Fibroid tumors the sometimes painful uterine growths affecting many women lack a key protein that plays a role in holding tissues together, according to a study by researchers from the Uniformed Services University of the Health Sciences (USUHS) and the National Institute of Child Health and Human Development (NICHD)of the National Institutes of Health.
"This finding is a major step in understanding the nature of fibroids and may prove useful in efforts to devise more effective treatments for them," said Duane Alexander, M.D., Director of the NICHD.
The study has been published on line at http://www3.interscience.wiley.com/cgi-bin/jhome/38250, and will appear in the July 2004 issue of Genes, Chromosomes and Cancer.
Specifically, the researchers discovered that fibroids have low levels of the protein dermatopontin. The protein is a key component of the extracellular matrix the elastic meshwork of collagen and other proteins that keeps cells in place. Moreover, the researchers learned that another type of growth, keloids, also lack dermatopontin. Keloids are an overgrowth of thick scar tissue that can form on the skin after a cut or other wound heals. Both keloids and fibroids disproportionately affect African Americans.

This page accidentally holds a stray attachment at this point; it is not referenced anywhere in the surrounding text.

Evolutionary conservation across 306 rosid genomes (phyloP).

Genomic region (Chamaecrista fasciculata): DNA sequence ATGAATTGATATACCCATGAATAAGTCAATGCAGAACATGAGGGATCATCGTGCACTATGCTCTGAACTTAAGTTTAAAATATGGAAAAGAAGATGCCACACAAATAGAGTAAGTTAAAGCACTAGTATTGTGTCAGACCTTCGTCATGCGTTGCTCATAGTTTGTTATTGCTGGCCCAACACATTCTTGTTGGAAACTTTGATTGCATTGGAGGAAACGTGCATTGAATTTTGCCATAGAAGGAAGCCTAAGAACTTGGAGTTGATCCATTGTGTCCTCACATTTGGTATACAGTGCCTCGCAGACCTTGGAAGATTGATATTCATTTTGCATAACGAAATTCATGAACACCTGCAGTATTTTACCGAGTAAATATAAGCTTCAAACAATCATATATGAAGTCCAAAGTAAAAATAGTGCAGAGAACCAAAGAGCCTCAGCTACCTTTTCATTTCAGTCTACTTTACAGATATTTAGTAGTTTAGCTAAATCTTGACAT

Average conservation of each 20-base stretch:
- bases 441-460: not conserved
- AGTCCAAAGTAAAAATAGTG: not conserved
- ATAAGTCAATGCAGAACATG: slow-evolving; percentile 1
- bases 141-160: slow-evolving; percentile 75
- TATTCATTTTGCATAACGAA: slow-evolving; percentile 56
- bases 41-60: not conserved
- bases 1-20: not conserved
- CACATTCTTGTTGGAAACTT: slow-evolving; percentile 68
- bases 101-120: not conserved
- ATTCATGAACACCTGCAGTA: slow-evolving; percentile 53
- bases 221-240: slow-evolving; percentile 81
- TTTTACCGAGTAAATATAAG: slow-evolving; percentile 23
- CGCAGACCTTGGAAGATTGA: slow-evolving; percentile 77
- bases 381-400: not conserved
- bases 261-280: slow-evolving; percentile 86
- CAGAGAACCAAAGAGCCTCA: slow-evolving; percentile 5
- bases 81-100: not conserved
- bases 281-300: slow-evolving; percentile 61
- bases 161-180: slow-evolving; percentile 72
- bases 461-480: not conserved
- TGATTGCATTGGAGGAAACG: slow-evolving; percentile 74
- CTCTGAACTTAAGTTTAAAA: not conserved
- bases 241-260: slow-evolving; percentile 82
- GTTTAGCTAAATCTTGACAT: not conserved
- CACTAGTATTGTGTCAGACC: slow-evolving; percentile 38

Fibroids, also known as leiomyomas, are noncancerous growths that develop in the myoemetrium, the smooth muscle tissue of the uterus, explained William Catherino, M.D., Ph.D, of NICHD's Pediatric and Reproductive Endocrinology Branch.
Women with fibroids may experience painful menstrual periods, pain during sexual intercourse, infertility, urinary and fecal incontinence, and bowel obstruction, Dr. Catherino said. They are also more likely to go into labor prematurely and to experience a miscarriage.
Additional information about fibroids is available from the NICHD publication, Uterine Fibroids. This publication, along with other NICHD publications, is available on the NICHD Web site, http://www.nichd.nih.gov, or from the NICHD Information Resource Center, 1-800-370-2943; e-mail NICHDInformationResourceCenter@mail.nih.gov.
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